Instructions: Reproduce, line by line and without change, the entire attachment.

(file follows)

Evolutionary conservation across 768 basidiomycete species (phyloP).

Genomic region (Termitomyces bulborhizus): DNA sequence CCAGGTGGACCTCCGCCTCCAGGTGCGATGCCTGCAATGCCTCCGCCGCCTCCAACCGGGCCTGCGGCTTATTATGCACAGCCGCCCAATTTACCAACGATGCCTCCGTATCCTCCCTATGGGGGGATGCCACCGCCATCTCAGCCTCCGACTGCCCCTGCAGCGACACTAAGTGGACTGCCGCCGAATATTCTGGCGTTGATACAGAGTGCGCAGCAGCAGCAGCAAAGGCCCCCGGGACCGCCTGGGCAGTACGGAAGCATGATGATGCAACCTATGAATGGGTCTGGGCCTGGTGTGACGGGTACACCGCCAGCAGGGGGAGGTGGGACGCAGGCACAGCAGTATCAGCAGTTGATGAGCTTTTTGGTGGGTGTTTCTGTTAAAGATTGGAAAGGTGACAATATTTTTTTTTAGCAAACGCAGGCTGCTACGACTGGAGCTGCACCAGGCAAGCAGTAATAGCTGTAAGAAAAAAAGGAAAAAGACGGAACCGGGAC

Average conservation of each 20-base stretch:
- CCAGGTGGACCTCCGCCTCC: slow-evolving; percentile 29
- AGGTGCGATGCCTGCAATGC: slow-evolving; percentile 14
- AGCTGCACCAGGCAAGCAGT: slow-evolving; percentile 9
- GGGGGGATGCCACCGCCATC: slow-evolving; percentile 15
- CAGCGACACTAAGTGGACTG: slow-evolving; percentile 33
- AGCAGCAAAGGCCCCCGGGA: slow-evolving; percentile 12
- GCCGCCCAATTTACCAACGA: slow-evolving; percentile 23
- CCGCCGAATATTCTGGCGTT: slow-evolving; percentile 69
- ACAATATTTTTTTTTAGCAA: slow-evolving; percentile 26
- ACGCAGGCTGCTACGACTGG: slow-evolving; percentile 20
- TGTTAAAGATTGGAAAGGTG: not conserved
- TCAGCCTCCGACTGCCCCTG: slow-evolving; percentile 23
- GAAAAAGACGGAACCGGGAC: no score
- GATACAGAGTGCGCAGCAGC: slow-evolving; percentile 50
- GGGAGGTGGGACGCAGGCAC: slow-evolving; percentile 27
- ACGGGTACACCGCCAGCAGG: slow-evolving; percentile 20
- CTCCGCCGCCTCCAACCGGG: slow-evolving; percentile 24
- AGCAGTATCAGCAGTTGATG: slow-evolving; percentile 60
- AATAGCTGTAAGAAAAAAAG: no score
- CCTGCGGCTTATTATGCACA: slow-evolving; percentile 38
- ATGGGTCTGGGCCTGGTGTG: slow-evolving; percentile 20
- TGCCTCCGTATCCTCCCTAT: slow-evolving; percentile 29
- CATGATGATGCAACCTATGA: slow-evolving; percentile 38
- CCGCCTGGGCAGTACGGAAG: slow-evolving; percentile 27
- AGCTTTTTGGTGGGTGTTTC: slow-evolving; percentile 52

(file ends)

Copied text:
Evolutionary conservation across 768 basidiomycete species (phyloP).

Genomic region (Termitomyces bulborhizus): DNA sequence CCAGGTGGACCTCCGCCTCCAGGTGCGATGCCTGCAATGCCTCCGCCGCCTCCAACCGGGCCTGCGGCTTATTATGCACAGCCGCCCAATTTACCAACGATGCCTCCGTATCCTCCCTATGGGGGGATGCCACCGCCATCTCAGCCTCCGACTGCCCCTGCAGCGACACTAAGTGGACTGCCGCCGAATATTCTGGCGTTGATACAGAGTGCGCAGCAGCAGCAGCAAAGGCCCCCGGGACCGCCTGGGCAGTACGGAAGCATGATGATGCAACCTATGAATGGGTCTGGGCCTGGTGTGACGGGTACACCGCCAGCAGGGGGAGGTGGGACGCAGGCACAGCAGTATCAGCAGTTGATGAGCTTTTTGGTGGGTGTTTCTGTTAAAGATTGGAAAGGTGACAATATTTTTTTTTAGCAAACGCAGGCTGCTACGACTGGAGCTGCACCAGGCAAGCAGTAATAGCTGTAAGAAAAAAAGGAAAAAGACGGAACCGGGAC

Average conservation of each 20-base stretch:
- CCAGGTGGACCTCCGCCTCC: slow-evolving; percentile 29
- AGGTGCGATGCCTGCAATGC: slow-evolving; percentile 14
- AGCTGCACCAGGCAAGCAGT: slow-evolving; percentile 9
- GGGGGGATGCCACCGCCATC: slow-evolving; percentile 15
- CAGCGACACTAAGTGGACTG: slow-evolving; percentile 33
- AGCAGCAAAGGCCCCCGGGA: slow-evolving; percentile 12
- GCCGCCCAATTTACCAACGA: slow-evolving; percentile 23
- CCGCCGAATATTCTGGCGTT: slow-evolving; percentile 69
- ACAATATTTTTTTTTAGCAA: slow-evolving; percentile 26
- ACGCAGGCTGCTACGACTGG: slow-evolving; percentile 20
- TGTTAAAGATTGGAAAGGTG: not conserved
- TCAGCCTCCGACTGCCCCTG: slow-evolving; percentile 23
- GAAAAAGACGGAACCGGGAC: no score
- GATACAGAGTGCGCAGCAGC: slow-evolving; percentile 50
- GGGAGGTGGGACGCAGGCAC: slow-evolving; percentile 27
- ACGGGTACACCGCCAGCAGG: slow-evolving; percentile 20
- CTCCGCCGCCTCCAACCGGG: slow-evolving; percentile 24
- AGCAGTATCAGCAGTTGATG: slow-evolving; percentile 60
- AATAGCTGTAAGAAAAAAAG: no score
- CCTGCGGCTTATTATGCACA: slow-evolving; percentile 38
- ATGGGTCTGGGCCTGGTGTG: slow-evolving; percentile 20
- TGCCTCCGTATCCTCCCTAT: slow-evolving; percentile 29
- CATGATGATGCAACCTATGA: slow-evolving; percentile 38
- CCGCCTGGGCAGTACGGAAG: slow-evolving; percentile 27
- AGCTTTTTGGTGGGTGTTTC: slow-evolving; percentile 52